In 1983, Ma, tired of life in a China that, he writes, "feels like an old tin of beans that, having lain in the dark for forty years, is beginning to burst at the seams," grew his hair, quit his job, and took to the road. As he recounts in his able--and, at times, very strange--memoir, over the next three years he wandered into the western desert, through the mountains of Shaanxi, down the steamy southern coast, and, eventually, to Tibet. Along the way he slipped by inquisitive police agents, ate dodgy meals, fell in love a time or two, and learned much about his country--more than he bargained on, for, as he writes, "I am exhausted. China is too old, its roots too deep. I feel dirty from the delving."
Ma's travelogue, alternately humorous and sober, offers a constantly illuminating view of life behind the Great Wall. --Gregory McNamee --This text refers to an out of print or unavailable edition of this title.
Copyright 2001 Cahners Business Information, Inc.--This text refers to an out of print or unavailable edition of this title.
This book takes you deeply into post-Mao China in a way no other could. Seen through the eyes of a young man who is on a quest for understanding himself and his country - through... Read morePublished 17 months ago by Susan B Timberlake
Ma Jian is far more than a novelist. Far more than a writer. And most of this book is a true story. This book, as well as any of Ma's uture4 writings, were banned by the Party in... Read morePublished 18 months ago by David Seaman
I read this book with book club and we all admitted we disliked the author after reading his story. Individually we felt guilty not feeling empathy, rejecting a dissident who... Read morePublished on February 27, 2013 by David G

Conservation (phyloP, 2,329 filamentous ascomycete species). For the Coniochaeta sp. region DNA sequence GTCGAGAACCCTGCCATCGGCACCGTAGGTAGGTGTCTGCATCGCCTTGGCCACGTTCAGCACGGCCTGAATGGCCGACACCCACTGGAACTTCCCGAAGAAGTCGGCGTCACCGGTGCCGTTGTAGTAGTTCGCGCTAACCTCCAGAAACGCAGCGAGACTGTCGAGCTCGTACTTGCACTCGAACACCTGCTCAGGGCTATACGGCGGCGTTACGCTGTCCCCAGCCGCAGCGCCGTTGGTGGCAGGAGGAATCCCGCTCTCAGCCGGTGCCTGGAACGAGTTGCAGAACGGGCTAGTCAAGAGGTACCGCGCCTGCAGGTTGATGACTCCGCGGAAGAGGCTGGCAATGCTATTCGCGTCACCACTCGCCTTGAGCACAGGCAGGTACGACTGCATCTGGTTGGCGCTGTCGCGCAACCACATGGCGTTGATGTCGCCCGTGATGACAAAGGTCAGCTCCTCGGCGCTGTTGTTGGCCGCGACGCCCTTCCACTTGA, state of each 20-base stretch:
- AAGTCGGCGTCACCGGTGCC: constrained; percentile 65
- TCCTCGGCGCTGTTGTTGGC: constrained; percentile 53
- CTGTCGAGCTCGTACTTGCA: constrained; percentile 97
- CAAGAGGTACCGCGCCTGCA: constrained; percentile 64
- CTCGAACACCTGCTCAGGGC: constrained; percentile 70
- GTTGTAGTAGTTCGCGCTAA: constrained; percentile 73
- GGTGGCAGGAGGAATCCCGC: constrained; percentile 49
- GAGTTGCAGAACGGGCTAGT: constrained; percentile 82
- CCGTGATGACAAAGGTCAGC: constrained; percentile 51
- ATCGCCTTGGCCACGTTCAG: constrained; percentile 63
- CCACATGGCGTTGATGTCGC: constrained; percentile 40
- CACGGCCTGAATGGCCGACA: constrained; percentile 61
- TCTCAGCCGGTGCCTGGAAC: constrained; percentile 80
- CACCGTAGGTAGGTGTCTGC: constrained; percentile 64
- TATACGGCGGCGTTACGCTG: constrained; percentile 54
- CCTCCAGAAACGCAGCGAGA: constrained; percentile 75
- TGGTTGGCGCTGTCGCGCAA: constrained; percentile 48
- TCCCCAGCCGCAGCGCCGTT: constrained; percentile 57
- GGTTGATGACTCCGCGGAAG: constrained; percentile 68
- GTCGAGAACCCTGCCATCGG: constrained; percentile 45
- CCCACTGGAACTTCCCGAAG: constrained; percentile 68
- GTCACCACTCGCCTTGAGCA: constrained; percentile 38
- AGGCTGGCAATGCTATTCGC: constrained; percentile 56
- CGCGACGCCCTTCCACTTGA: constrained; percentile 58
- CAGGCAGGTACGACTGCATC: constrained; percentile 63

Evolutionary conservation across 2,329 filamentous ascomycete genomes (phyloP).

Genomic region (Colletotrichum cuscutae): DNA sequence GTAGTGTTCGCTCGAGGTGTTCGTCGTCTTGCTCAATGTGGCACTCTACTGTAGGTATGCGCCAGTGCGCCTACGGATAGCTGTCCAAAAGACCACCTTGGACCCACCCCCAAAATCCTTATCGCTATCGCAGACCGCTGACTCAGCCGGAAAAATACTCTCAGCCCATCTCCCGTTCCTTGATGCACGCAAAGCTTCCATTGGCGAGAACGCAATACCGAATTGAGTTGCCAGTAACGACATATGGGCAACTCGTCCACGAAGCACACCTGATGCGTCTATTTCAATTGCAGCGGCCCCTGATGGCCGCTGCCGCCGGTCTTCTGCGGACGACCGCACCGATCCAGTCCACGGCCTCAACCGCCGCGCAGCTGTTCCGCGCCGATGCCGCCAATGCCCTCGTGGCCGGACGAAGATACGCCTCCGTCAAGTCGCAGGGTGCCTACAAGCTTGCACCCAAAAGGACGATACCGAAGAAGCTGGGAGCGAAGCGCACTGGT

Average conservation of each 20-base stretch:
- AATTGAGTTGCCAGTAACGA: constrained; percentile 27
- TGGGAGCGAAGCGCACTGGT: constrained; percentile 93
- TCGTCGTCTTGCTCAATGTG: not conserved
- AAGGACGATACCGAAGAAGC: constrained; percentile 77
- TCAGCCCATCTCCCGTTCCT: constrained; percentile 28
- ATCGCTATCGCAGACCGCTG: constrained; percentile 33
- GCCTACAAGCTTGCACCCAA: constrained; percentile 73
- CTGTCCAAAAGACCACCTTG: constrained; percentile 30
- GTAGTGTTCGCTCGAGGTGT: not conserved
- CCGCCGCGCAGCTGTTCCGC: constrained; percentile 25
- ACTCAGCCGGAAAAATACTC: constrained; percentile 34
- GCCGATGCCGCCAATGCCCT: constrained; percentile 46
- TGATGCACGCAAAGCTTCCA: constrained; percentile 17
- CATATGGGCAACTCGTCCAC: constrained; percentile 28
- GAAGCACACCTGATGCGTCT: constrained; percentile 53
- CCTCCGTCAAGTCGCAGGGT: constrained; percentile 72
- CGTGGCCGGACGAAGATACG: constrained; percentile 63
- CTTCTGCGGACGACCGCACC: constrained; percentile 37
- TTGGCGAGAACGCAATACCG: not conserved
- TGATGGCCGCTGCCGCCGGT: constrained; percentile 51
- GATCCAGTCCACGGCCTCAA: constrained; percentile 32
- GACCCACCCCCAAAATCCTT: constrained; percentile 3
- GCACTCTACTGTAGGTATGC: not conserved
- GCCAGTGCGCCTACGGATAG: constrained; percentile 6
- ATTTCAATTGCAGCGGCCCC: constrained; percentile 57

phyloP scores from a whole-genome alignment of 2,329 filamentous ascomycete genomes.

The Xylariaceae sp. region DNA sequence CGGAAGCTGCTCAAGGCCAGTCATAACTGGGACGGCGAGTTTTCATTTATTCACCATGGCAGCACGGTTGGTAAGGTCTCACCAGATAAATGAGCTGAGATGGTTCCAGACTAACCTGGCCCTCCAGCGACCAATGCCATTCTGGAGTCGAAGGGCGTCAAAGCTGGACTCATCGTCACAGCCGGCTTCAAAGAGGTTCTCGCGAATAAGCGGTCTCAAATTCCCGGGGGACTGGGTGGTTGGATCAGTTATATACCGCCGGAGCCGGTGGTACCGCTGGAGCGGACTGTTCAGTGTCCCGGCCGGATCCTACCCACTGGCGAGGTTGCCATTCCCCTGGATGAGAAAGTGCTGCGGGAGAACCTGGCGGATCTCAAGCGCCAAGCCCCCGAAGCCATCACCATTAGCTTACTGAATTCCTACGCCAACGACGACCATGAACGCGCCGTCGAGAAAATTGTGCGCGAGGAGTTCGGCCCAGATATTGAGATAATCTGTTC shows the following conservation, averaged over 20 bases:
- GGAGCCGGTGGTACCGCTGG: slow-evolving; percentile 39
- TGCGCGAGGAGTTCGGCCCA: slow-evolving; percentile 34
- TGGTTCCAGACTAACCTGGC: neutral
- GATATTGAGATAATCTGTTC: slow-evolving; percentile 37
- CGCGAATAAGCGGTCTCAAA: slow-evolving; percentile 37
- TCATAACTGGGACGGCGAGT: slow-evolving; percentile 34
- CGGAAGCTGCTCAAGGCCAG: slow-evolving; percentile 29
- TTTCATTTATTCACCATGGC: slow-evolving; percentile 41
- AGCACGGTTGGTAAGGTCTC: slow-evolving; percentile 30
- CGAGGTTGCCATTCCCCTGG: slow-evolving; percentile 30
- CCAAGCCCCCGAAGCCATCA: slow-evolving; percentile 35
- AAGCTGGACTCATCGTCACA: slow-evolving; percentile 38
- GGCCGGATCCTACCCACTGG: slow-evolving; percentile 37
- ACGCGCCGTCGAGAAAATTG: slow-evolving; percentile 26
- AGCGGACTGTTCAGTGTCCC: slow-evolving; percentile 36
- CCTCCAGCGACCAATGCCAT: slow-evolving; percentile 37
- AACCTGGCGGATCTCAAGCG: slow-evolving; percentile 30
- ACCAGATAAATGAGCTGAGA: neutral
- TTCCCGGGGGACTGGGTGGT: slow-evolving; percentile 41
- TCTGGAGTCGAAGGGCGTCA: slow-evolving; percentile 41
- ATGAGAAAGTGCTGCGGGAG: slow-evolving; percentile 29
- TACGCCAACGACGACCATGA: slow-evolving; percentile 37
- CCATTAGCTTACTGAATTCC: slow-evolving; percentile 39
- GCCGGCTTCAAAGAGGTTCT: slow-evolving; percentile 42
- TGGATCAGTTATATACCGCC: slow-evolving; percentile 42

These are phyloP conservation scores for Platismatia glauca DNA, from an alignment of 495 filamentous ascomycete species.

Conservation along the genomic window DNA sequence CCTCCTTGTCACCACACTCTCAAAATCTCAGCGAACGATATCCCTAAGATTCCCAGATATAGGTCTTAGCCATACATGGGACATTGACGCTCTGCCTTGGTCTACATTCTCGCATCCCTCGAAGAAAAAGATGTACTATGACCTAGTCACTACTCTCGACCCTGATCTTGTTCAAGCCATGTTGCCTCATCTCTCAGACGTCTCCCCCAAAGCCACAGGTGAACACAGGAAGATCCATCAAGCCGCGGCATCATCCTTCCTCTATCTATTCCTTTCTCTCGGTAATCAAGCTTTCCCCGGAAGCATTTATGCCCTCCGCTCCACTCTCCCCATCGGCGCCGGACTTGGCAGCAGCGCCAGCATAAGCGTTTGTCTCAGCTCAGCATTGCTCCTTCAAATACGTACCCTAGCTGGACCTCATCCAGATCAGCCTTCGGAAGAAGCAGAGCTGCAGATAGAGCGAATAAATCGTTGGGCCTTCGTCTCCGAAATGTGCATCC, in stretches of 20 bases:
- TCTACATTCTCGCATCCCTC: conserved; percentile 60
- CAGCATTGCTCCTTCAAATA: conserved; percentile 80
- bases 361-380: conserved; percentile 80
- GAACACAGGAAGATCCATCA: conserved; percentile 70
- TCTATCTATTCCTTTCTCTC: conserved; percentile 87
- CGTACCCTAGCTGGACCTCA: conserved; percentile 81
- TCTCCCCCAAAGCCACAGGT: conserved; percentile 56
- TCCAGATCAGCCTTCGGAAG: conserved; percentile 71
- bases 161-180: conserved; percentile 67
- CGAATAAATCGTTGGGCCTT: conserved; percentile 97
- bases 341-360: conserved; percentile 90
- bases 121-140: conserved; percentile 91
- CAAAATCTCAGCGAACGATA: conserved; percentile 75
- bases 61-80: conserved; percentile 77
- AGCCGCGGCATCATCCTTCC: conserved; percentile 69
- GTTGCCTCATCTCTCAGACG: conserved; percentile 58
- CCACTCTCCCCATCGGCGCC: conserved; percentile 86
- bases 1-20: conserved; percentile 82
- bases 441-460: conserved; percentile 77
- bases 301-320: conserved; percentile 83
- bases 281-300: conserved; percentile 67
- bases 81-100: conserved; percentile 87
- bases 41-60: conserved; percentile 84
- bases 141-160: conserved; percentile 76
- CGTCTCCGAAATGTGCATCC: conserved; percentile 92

Red Dust takes us to a China we are not usually aware of. Well written, it balances the internal journey of the author with a look at China in the 80's, post Cultural Revolution... Read morePublished on January 21, 2013 by Coffee Road
If you want to know one of the many faces of modern China this book gives you snapshot of what it is like to be an artist in the huge machine that is the PRC. Read morePublished on July 13, 2012 by Elizabeth Ciminelli
I am about half way through this book and I can go no further. Ma Jian travels, he walks, he sleeps, he eats, he writes in his journal, he takes photos. Read morePublished on July 6, 2011 by bittermelon
In 1983, this dissident left a failing marriage, his daughter, and Beijing to wander China three years. Read morePublished on May 21, 2011 by John L Murphy
A daring, utterly honest work that is at the same time NOT self-important as other aspiring travel literature authors are (Yu Qiuyu comes to mind). Read morePublished on July 22, 2009 by T C